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All models were at least 18 years old at the time of their performance. 18 U.S.C. 2257 Record-Keeping Requirements Compliance Statement.
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Catwalk

Released Jan 01st, 1996
Running Time 85
Director Henry Spencer
Company Sin City Entertainment
Cast Jeanna Fine, Mike Horner, Roxanne Hall, Rebecca Lord, Nick East, Tony Tedeschi, Mike Wallice, Vanessa Chase
Critical Rating Not Yet Rated
Genre Film

Rating


Reviews

The Catwalk in question is a fashion runway, from the high-pressure cat fighting world of modeling which Sharon Kane and Mike Horner ruthlessly preside over like Armani-skinned land sharks.  As a top model being blackmailed, Jeanna Fine hasn't lost any of the spark (both sexually and theatrically) that regularly fueled the early half of her career.

However, the fan/consumer must wait until the final scene to see T.T. Boy slam the Blass out of her ass.  The wait is worth it -- she deep-throats him with lissome lust, and he stuffs the ol' Jimmy Dean up her spoiled sphincter with the "typical" T.T. tempestuousness.  After his big splash on her face, you'll never think of Cindy "what's her name" again.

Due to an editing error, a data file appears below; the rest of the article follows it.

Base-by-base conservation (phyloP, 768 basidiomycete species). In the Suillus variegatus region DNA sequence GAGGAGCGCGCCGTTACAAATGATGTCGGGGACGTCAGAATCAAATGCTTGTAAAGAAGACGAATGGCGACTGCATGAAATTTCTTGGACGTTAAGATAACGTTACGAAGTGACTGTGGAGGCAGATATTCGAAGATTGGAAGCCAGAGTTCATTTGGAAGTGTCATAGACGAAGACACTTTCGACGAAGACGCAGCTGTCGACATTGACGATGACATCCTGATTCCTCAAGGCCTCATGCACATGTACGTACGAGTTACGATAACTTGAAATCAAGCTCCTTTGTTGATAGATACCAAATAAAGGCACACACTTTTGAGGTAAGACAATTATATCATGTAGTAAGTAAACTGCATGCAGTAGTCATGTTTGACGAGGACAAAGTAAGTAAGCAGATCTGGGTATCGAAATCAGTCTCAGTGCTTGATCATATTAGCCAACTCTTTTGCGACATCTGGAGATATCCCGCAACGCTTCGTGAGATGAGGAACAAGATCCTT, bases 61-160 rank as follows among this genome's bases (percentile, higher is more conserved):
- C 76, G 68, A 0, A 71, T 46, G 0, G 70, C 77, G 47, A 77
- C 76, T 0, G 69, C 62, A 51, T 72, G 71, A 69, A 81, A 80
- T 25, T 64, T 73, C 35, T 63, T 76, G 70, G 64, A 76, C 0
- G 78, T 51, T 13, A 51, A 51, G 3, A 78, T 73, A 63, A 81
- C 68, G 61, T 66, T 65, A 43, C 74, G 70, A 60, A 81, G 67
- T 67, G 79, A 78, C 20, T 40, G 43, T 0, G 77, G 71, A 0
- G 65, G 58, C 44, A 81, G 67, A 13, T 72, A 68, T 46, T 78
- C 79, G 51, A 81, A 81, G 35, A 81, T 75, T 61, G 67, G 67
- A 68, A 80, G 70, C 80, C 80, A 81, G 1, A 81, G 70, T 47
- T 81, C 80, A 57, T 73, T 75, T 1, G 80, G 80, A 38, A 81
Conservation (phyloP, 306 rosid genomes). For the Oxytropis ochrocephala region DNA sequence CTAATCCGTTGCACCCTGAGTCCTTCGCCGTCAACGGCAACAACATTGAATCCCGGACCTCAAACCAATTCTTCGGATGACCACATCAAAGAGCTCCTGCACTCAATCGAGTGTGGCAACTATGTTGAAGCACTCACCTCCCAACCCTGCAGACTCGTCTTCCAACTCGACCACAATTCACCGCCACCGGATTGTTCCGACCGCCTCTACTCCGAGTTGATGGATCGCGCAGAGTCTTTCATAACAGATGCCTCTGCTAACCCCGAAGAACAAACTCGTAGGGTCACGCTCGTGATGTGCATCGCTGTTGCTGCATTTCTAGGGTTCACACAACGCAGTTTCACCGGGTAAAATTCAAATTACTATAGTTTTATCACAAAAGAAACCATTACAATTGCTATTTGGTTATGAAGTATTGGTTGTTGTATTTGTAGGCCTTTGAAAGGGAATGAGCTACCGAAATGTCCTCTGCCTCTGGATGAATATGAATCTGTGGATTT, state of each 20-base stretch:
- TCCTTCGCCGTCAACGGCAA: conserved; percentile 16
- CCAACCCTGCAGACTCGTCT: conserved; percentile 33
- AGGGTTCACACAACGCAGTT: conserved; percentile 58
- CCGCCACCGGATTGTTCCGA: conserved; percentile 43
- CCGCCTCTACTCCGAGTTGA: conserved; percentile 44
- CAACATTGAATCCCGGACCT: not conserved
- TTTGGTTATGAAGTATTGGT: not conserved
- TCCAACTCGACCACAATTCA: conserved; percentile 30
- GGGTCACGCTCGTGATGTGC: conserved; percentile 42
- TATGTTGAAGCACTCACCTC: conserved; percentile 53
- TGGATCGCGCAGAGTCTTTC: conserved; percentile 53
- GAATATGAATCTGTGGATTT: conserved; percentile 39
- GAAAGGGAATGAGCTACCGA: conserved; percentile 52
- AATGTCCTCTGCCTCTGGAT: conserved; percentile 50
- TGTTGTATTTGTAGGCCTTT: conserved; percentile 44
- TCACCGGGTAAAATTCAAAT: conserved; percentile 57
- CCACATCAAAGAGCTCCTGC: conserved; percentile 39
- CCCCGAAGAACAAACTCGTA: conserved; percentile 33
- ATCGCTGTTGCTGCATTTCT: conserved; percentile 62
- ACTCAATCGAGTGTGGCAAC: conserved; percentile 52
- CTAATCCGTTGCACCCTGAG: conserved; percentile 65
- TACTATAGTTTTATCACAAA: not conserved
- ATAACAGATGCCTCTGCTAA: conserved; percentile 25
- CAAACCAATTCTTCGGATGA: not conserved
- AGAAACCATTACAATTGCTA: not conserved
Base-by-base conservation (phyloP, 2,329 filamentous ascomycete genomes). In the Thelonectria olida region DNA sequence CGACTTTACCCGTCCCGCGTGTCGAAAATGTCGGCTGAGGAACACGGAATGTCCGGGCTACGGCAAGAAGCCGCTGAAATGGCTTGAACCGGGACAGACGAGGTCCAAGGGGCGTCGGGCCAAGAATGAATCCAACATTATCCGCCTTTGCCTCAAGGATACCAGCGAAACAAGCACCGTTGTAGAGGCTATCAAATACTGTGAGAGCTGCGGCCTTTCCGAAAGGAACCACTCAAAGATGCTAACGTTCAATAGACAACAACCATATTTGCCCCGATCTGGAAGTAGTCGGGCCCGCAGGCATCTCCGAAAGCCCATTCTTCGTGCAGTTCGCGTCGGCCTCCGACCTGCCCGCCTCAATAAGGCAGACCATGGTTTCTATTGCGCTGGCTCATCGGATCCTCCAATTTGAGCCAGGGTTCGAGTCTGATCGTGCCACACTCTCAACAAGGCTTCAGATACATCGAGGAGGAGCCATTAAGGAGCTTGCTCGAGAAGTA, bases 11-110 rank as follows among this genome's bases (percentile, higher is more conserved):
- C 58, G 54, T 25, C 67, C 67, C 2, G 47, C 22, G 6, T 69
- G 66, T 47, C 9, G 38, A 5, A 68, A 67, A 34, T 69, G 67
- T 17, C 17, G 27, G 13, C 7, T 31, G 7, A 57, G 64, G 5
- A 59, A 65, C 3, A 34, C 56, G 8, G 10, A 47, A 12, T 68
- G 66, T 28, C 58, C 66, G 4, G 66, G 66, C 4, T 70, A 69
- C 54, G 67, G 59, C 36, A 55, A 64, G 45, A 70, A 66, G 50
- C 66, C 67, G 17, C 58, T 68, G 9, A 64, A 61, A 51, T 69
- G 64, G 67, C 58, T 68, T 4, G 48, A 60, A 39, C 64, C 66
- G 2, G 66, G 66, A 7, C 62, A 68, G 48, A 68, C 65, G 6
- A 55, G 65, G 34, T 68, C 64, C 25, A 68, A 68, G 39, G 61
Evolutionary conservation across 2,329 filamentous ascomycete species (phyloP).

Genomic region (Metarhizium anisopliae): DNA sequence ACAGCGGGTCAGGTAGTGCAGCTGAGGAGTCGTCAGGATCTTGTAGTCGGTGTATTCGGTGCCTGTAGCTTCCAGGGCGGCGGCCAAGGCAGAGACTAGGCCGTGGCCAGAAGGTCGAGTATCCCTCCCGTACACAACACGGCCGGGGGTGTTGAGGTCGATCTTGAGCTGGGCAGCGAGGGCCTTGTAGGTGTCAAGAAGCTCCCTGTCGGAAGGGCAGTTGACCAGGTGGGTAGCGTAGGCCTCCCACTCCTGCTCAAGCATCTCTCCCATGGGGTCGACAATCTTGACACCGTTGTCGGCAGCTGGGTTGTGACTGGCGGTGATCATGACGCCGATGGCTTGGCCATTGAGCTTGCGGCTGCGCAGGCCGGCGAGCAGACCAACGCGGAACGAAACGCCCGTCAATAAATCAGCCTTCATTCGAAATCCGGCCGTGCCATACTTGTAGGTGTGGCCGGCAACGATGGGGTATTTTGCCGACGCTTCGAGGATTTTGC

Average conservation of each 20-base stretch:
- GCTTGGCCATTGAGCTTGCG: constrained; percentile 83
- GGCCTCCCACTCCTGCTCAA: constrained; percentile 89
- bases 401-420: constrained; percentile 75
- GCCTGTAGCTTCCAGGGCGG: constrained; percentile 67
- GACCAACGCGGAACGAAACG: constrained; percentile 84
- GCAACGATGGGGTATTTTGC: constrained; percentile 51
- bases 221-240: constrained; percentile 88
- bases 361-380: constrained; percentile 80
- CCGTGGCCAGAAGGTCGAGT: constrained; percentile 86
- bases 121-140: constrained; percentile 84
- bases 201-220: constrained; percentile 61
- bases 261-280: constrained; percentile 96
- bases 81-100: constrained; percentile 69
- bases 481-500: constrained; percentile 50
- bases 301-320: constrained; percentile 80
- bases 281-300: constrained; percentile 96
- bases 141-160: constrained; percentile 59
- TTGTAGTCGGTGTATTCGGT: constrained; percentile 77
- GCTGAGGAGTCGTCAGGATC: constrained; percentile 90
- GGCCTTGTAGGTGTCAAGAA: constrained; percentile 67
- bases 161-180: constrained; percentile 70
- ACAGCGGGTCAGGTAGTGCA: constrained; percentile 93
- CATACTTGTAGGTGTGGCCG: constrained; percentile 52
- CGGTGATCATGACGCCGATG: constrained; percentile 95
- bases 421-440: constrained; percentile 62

Likewise, Roxanne Hall entertains Nick East and Tony Tedeschi in a sizzling d.p. that delivers yet another load to the mouth (and belly).  Problem is, Vanessa Chase is also in the scene but once the threesome become a onesome, so to speak, the "Chase" is over.  She diddles herself in the background but oh, what a fourth wheel!

Herein lies some of Catwalk's problems -- too many (good) players, and a rather passive approach to the camerawork.  Initial penetration shots are frequently absent; and in many cases (such as a three-way lesbian orgy), the softcore footage outnumbers the hard by too large a margin.  Curiously, the final product is an uneven mix of video and film footage -- for reasons unexplained.

Yet many of the scenes blister despite their shortcomings, and the editing is razor-sharp (especially the mock-magazine layouts). Great efforts have been expended to make this production (Part 1 of 2, alas!) as "cinematic" as possible. The audience deserves being made aware of it.



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